My last posting, about camping trips as a metaphor for life, has got me thinking about my very first camping trip, which took place many, many years ago, when I was a boy away at summer camp. During that month away, our bunk, or perhaps it was two bunks combined, headed out on a trip into the woods, packing tents, and what not.
There was food and perhaps water, or at least special tablets to put into dirty water that would supposedly make it clean and drinkable (I remain dubious, but I am alive to tell the tale, so perhaps it wasn’t nonsense).
Anyway, just our luck, it rained. We put up the tents. As I recall there were at least two: one for the counsellors and then another for us campers. The more aggressive among us grabbed the prime spots inside the tent, leaving three of us less aggressive types to make do with the tent “porch”: an extension of the tent with a roof but no sides.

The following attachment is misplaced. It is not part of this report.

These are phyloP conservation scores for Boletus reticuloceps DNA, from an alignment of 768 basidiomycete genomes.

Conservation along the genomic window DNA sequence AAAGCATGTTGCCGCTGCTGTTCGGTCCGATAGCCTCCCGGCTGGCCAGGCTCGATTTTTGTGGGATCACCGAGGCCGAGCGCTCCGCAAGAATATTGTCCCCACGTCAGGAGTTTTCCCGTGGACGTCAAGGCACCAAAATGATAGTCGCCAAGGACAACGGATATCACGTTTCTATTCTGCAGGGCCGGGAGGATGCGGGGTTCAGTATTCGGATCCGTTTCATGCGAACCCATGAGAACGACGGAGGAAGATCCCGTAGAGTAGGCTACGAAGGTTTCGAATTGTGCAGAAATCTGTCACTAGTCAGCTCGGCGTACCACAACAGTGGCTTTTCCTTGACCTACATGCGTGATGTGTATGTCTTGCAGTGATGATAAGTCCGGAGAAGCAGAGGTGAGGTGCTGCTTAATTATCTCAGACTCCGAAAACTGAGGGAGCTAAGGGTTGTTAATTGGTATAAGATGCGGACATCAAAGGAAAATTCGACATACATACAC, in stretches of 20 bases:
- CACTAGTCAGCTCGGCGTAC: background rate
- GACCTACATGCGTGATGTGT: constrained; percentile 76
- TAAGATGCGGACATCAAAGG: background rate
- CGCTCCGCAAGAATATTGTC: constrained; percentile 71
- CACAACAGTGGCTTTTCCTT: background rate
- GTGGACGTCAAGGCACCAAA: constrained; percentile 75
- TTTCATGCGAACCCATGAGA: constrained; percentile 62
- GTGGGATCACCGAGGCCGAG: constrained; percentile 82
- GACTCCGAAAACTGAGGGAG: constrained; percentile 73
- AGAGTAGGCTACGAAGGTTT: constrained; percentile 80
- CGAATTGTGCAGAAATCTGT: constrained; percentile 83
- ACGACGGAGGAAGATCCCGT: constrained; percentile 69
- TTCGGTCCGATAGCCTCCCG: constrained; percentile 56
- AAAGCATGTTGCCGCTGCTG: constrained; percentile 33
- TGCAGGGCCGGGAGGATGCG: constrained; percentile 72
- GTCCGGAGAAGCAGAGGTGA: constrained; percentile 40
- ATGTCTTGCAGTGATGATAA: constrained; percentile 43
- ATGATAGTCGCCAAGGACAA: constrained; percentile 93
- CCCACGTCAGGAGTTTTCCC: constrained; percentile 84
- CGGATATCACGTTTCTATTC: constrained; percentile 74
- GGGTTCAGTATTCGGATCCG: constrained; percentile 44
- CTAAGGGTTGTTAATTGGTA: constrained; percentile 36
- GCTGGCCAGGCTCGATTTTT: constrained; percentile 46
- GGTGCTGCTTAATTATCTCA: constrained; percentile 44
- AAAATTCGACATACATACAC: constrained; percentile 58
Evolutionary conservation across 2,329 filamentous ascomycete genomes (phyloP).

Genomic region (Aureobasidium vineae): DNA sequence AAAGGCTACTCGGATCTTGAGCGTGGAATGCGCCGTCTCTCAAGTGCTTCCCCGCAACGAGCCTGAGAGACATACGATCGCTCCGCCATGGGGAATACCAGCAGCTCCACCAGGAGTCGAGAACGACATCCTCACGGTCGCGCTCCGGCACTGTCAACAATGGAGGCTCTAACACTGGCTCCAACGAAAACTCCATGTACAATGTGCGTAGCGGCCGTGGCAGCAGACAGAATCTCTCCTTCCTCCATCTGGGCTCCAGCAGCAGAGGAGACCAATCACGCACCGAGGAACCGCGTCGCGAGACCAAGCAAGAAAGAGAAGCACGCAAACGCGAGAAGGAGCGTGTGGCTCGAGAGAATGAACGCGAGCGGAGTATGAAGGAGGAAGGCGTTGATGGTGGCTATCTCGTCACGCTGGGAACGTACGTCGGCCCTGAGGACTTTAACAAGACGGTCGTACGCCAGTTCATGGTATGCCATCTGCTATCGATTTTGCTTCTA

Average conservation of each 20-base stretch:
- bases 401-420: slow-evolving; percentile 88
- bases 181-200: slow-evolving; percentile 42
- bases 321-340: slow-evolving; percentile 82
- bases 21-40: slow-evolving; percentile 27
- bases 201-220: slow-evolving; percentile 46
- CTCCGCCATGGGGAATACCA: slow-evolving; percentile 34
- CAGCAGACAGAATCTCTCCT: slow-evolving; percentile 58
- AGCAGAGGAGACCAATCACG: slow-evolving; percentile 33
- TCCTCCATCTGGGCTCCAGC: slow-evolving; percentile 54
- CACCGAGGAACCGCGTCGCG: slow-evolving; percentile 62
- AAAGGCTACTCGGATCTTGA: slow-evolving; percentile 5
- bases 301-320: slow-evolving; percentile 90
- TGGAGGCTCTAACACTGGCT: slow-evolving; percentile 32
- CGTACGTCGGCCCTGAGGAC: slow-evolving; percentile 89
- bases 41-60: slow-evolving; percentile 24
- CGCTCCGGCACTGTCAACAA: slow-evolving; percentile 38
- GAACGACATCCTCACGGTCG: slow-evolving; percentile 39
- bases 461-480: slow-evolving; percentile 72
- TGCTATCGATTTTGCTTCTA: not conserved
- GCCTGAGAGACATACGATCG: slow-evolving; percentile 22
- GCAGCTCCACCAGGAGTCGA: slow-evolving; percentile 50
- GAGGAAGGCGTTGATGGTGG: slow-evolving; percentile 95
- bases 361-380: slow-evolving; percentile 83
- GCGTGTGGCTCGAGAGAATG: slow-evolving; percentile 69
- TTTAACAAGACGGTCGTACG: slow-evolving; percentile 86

If camping trips are a metaphor for life, then I suppose life must be a hierarchical affair where those in authority get a private tent for themselves and what’s left is distributed according to who is the most powerful. A combination of Hobbes and medieval feudalism, one might say.
We three oppressed types on the tent porch did get our revenge, however. We were not particularly wet, since there was no wind and the rain did not come at us sideways. But those inside the tent decided to perform an experiment. This is not at all the Aristotelian approach; they should have just read books and thought about the logic, but no, one of them had heard that if you touched the top of a tent during the rain, the rain would start to come in.
We porch-dwellers heard this theory discussed and then heard a shriek from inside. Someone had carried out the experiment – as foolishly as Ben Franklin testing the nature of lightning by standing outside with a kite, and with worse results. The bullies in the tent got soaked; we meek and mild ones survived relatively dry.
Perhaps this means that the meek will inherit the earth, or at least a dry spot while camping.